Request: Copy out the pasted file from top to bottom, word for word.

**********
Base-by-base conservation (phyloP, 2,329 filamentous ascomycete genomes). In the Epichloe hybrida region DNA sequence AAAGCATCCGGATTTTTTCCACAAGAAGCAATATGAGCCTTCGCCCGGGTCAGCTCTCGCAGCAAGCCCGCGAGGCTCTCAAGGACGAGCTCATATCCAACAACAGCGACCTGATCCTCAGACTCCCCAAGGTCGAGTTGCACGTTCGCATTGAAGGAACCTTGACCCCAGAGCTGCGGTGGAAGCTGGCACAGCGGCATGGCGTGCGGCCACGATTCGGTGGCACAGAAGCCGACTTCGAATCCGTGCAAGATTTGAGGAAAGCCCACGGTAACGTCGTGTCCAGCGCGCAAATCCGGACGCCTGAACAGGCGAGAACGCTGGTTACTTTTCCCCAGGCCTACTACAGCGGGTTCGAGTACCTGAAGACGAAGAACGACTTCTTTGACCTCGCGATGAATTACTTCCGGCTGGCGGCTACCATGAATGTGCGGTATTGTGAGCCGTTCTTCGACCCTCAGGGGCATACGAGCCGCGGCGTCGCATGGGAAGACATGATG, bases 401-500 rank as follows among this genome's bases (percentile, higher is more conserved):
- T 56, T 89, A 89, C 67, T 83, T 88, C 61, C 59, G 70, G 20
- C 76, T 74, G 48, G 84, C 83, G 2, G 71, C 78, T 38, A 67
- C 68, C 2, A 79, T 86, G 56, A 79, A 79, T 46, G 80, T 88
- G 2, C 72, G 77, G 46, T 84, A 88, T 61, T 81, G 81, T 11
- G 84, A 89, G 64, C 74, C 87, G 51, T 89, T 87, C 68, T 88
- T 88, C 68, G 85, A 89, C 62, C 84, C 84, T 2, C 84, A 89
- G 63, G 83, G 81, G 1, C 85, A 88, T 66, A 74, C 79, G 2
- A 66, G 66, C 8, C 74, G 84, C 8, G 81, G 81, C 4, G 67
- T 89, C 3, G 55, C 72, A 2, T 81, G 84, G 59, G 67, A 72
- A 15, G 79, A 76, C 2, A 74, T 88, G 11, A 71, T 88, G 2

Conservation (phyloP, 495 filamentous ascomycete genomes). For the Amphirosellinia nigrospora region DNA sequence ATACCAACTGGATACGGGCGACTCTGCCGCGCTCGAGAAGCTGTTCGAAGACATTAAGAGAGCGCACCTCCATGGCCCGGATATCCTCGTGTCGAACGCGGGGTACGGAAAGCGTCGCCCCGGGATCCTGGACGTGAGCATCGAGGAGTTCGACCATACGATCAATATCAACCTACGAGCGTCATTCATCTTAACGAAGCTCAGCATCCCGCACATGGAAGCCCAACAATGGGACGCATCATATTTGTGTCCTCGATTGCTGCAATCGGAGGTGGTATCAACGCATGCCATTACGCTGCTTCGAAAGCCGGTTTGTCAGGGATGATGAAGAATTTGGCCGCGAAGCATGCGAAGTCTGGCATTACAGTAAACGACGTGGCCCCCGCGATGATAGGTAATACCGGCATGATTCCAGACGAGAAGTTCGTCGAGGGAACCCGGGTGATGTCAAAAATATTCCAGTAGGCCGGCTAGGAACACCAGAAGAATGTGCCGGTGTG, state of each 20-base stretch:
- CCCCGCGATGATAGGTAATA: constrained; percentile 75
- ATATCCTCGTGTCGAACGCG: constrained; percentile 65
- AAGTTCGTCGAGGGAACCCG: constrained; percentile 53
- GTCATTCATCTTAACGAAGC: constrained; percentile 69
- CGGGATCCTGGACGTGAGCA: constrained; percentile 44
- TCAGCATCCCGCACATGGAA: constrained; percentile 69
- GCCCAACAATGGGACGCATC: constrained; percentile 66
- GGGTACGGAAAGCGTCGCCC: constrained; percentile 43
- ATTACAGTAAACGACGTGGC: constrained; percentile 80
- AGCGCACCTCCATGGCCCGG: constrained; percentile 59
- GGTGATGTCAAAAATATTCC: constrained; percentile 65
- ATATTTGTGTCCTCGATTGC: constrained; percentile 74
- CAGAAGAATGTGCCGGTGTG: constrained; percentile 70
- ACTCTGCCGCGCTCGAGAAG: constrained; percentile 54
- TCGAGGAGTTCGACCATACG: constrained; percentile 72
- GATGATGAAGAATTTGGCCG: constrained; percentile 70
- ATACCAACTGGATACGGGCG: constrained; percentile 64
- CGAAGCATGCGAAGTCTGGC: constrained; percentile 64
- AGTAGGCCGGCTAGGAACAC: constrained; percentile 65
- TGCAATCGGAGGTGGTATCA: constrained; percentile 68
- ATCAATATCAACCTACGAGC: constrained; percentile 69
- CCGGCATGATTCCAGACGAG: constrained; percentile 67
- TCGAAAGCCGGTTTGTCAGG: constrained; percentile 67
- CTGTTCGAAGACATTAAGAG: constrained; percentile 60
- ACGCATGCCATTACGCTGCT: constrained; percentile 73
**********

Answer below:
Base-by-base conservation (phyloP, 2,329 filamentous ascomycete genomes). In the Epichloe hybrida region DNA sequence AAAGCATCCGGATTTTTTCCACAAGAAGCAATATGAGCCTTCGCCCGGGTCAGCTCTCGCAGCAAGCCCGCGAGGCTCTCAAGGACGAGCTCATATCCAACAACAGCGACCTGATCCTCAGACTCCCCAAGGTCGAGTTGCACGTTCGCATTGAAGGAACCTTGACCCCAGAGCTGCGGTGGAAGCTGGCACAGCGGCATGGCGTGCGGCCACGATTCGGTGGCACAGAAGCCGACTTCGAATCCGTGCAAGATTTGAGGAAAGCCCACGGTAACGTCGTGTCCAGCGCGCAAATCCGGACGCCTGAACAGGCGAGAACGCTGGTTACTTTTCCCCAGGCCTACTACAGCGGGTTCGAGTACCTGAAGACGAAGAACGACTTCTTTGACCTCGCGATGAATTACTTCCGGCTGGCGGCTACCATGAATGTGCGGTATTGTGAGCCGTTCTTCGACCCTCAGGGGCATACGAGCCGCGGCGTCGCATGGGAAGACATGATG, bases 401-500 rank as follows among this genome's bases (percentile, higher is more conserved):
- T 56, T 89, A 89, C 67, T 83, T 88, C 61, C 59, G 70, G 20
- C 76, T 74, G 48, G 84, C 83, G 2, G 71, C 78, T 38, A 67
- C 68, C 2, A 79, T 86, G 56, A 79, A 79, T 46, G 80, T 88
- G 2, C 72, G 77, G 46, T 84, A 88, T 61, T 81, G 81, T 11
- G 84, A 89, G 64, C 74, C 87, G 51, T 89, T 87, C 68, T 88
- T 88, C 68, G 85, A 89, C 62, C 84, C 84, T 2, C 84, A 89
- G 63, G 83, G 81, G 1, C 85, A 88, T 66, A 74, C 79, G 2
- A 66, G 66, C 8, C 74, G 84, C 8, G 81, G 81, C 4, G 67
- T 89, C 3, G 55, C 72, A 2, T 81, G 84, G 59, G 67, A 72
- A 15, G 79, A 76, C 2, A 74, T 88, G 11, A 71, T 88, G 2

Conservation (phyloP, 495 filamentous ascomycete genomes). For the Amphirosellinia nigrospora region DNA sequence ATACCAACTGGATACGGGCGACTCTGCCGCGCTCGAGAAGCTGTTCGAAGACATTAAGAGAGCGCACCTCCATGGCCCGGATATCCTCGTGTCGAACGCGGGGTACGGAAAGCGTCGCCCCGGGATCCTGGACGTGAGCATCGAGGAGTTCGACCATACGATCAATATCAACCTACGAGCGTCATTCATCTTAACGAAGCTCAGCATCCCGCACATGGAAGCCCAACAATGGGACGCATCATATTTGTGTCCTCGATTGCTGCAATCGGAGGTGGTATCAACGCATGCCATTACGCTGCTTCGAAAGCCGGTTTGTCAGGGATGATGAAGAATTTGGCCGCGAAGCATGCGAAGTCTGGCATTACAGTAAACGACGTGGCCCCCGCGATGATAGGTAATACCGGCATGATTCCAGACGAGAAGTTCGTCGAGGGAACCCGGGTGATGTCAAAAATATTCCAGTAGGCCGGCTAGGAACACCAGAAGAATGTGCCGGTGTG, state of each 20-base stretch:
- CCCCGCGATGATAGGTAATA: constrained; percentile 75
- ATATCCTCGTGTCGAACGCG: constrained; percentile 65
- AAGTTCGTCGAGGGAACCCG: constrained; percentile 53
- GTCATTCATCTTAACGAAGC: constrained; percentile 69
- CGGGATCCTGGACGTGAGCA: constrained; percentile 44
- TCAGCATCCCGCACATGGAA: constrained; percentile 69
- GCCCAACAATGGGACGCATC: constrained; percentile 66
- GGGTACGGAAAGCGTCGCCC: constrained; percentile 43
- ATTACAGTAAACGACGTGGC: constrained; percentile 80
- AGCGCACCTCCATGGCCCGG: constrained; percentile 59
- GGTGATGTCAAAAATATTCC: constrained; percentile 65
- ATATTTGTGTCCTCGATTGC: constrained; percentile 74
- CAGAAGAATGTGCCGGTGTG: constrained; percentile 70
- ACTCTGCCGCGCTCGAGAAG: constrained; percentile 54
- TCGAGGAGTTCGACCATACG: constrained; percentile 72
- GATGATGAAGAATTTGGCCG: constrained; percentile 70
- ATACCAACTGGATACGGGCG: constrained; percentile 64
- CGAAGCATGCGAAGTCTGGC: constrained; percentile 64
- AGTAGGCCGGCTAGGAACAC: constrained; percentile 65
- TGCAATCGGAGGTGGTATCA: constrained; percentile 68
- ATCAATATCAACCTACGAGC: constrained; percentile 69
- CCGGCATGATTCCAGACGAG: constrained; percentile 67
- TCGAAAGCCGGTTTGTCAGG: constrained; percentile 67
- CTGTTCGAAGACATTAAGAG: constrained; percentile 60
- ACGCATGCCATTACGCTGCT: constrained; percentile 73